Eighth-grader Julia Bluhm made history and headlines last week when her petition and protests led to Seventeen magazine pledging to not ever alter the face and body shapes of young women featured in its editorial pages.
After hearing too many girls in her ballet class complain about their weight, Bluhm launched a petition on Change.org in April calling for the magazine to print one unaltered photo spread each month. Later she held a demonstration at the corporate offices of Hearst, the company that owns Seventeen. The petition garnered over 84,000 signatures.
Last week the New York Times reported that. Ann Shoket, the magazine’s editor in chief, wrote in the editor’s letter in the August issue that the magazine had drafted a “Body Peace Treaty,” promising not to change girls’ body or face shapes (something Shoket insists the magazine has never done, anyway) and to include only images of real girls and healthy models. This is no doubt a response to Bluhm’s campaign.
As a feminist, this story makes me rejoice with the hope that perhaps we will see more and more magazines start to feature realistic images and celebrate all types of beauty. As a writer, I can’t help but think about the fact that Bluhm’s crusade would not have been a success without new media.
Not only did the Internet allow Bluhm to collect more than 80,000 signatures, but the Web also offers plenty of competition for magazines like Seventeen, as Melissa Harris-Perry pointed out on her show Saturday. With a host of blogs and online publications out there offering girls the tailored beauty, fitness, and fashion advice they could once only find in Seventeen, even this iconic magazine knows that despite its status readers are precious and their complaints need to be taken seriously.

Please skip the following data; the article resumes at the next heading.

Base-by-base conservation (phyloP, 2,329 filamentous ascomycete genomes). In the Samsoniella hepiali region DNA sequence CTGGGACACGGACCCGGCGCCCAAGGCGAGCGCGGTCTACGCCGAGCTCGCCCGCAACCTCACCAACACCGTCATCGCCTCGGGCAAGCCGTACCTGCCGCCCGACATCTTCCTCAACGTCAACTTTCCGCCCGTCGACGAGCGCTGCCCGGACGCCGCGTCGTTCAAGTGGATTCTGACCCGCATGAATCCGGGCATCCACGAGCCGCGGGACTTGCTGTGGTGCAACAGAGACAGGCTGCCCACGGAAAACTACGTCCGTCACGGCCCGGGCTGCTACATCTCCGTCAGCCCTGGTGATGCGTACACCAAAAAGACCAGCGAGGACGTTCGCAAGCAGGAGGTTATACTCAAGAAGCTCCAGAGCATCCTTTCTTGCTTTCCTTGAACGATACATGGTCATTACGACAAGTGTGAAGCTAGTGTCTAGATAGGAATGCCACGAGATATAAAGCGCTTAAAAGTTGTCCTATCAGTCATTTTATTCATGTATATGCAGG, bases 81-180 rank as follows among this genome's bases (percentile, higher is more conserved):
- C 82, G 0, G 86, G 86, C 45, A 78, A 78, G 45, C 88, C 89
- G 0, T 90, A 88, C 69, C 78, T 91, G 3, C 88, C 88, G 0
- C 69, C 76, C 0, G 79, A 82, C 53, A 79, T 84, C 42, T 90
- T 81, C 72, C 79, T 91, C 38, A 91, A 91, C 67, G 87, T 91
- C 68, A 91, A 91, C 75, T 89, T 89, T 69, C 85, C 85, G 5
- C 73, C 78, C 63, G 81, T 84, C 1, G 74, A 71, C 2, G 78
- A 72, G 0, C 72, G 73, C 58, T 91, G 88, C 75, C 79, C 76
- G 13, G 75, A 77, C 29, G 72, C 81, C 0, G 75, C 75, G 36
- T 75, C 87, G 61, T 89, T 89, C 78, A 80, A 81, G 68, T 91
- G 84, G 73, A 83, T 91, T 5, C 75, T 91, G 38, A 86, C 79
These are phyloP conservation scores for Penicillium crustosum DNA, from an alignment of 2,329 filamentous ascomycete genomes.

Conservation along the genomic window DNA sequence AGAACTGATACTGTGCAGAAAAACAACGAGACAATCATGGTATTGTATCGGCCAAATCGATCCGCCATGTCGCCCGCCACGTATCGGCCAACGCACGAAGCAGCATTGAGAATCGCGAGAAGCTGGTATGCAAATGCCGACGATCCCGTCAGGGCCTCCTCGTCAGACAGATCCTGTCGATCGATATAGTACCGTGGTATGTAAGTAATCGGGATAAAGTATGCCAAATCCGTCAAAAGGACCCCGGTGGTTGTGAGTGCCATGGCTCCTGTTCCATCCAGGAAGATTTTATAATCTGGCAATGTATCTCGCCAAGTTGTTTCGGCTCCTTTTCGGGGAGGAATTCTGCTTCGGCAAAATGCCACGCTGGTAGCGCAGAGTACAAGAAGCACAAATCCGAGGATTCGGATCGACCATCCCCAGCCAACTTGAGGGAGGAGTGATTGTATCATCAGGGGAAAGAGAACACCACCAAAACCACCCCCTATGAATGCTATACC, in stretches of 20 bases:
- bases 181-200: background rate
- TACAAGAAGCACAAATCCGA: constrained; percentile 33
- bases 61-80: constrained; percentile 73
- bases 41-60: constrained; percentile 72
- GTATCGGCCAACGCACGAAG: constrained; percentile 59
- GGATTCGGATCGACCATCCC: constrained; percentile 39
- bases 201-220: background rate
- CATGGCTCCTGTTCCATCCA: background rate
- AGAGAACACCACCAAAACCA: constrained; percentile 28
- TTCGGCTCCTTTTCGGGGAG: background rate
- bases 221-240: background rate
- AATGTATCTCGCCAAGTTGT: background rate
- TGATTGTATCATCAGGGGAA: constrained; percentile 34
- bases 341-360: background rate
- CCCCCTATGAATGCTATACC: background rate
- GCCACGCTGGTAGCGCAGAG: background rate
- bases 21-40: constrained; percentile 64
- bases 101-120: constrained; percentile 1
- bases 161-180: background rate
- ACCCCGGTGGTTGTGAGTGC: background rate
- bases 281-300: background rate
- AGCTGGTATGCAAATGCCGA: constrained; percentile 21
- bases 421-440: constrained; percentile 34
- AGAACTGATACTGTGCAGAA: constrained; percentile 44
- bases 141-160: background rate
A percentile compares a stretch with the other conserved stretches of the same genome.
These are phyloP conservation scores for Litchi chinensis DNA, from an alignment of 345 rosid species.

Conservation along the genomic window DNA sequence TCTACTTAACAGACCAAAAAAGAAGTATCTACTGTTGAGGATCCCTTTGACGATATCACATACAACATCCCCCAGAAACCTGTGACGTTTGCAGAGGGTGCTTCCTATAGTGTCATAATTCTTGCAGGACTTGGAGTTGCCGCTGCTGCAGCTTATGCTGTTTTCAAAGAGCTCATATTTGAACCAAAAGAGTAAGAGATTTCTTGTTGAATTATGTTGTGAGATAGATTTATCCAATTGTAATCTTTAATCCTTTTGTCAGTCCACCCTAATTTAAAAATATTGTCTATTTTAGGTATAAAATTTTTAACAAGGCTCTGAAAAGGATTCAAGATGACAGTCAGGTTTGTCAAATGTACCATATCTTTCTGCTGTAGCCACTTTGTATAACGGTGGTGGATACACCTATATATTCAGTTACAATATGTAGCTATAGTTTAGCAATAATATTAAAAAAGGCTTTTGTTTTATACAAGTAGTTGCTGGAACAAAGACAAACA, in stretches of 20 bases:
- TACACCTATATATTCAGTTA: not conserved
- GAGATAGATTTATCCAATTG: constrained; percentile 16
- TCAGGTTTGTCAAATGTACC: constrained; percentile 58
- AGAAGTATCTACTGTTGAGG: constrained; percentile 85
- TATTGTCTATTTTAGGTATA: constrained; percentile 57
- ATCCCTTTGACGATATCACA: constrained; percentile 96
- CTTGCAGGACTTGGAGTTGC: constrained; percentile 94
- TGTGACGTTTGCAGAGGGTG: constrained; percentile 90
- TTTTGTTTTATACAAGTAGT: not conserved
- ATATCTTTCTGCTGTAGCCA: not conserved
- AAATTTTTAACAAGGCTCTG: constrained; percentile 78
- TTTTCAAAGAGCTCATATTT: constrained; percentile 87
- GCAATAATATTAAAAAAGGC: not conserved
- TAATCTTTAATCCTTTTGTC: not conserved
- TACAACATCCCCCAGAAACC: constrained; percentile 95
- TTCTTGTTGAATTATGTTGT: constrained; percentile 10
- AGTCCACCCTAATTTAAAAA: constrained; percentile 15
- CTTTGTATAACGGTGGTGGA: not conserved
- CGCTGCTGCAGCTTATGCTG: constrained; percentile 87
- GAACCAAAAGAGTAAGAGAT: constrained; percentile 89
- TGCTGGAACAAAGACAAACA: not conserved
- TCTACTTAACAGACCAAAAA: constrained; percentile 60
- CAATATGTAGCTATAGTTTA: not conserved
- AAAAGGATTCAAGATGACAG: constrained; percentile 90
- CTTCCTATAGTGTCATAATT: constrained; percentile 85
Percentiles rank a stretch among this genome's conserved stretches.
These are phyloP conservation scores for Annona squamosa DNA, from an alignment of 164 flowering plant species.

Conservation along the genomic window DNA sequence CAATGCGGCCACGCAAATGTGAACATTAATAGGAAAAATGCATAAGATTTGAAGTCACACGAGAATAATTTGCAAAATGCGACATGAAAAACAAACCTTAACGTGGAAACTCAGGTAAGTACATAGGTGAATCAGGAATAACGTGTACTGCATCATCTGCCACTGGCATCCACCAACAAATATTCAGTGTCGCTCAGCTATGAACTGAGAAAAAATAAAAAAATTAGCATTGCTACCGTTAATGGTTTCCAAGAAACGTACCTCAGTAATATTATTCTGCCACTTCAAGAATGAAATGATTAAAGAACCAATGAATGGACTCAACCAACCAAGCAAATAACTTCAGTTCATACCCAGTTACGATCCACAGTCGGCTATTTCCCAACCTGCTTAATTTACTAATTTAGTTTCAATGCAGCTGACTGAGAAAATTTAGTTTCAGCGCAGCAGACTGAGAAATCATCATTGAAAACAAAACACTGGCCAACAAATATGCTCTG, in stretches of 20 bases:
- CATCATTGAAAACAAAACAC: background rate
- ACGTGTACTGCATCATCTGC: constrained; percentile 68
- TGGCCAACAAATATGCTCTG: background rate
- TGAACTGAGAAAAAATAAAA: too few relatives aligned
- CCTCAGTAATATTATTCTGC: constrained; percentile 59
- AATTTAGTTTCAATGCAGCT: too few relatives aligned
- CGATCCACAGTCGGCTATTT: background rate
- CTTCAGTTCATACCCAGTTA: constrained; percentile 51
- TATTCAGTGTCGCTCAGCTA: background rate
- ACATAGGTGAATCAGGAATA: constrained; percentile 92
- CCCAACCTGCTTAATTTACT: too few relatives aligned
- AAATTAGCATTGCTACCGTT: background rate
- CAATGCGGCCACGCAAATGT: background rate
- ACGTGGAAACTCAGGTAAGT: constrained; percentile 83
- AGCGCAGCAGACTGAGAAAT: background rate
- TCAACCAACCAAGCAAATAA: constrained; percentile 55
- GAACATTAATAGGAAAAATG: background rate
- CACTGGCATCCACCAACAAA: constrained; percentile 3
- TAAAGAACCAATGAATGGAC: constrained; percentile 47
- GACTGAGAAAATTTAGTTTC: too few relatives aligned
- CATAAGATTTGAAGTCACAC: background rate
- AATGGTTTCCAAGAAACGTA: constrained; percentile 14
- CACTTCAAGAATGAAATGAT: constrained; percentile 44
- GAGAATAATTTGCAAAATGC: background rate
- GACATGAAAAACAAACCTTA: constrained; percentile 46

Many writers are afraid of what new media means for our future. Does it mean the death of newspapers, magazines and print books? I don’t know. I hope not, but it could. But that doesn’t mean our voices will be silenced. Julia Bluhm’s story shows us that new media is a great opportunity for all of us — whether we’re activists or artists — to make our voices heard like never before.
Maybe you’re a rebel with a cause who starts a petition like Bluhm did, or writer who publishes an e-book that inspires legions of people, or a blogger who creates an online publication that’s an alternative to the magazines out there that don’t seem to tell the stories of your community.
I live in a city where many of the local newspaper reporters were recently laid off. And the newspaper at which I worked before I moved here no longer exists. So, I have good reasons to have a woeful attitude about new media, but stories like Julia Bluhm’s reminds me I have a good reason to have a hopeful attitude instead.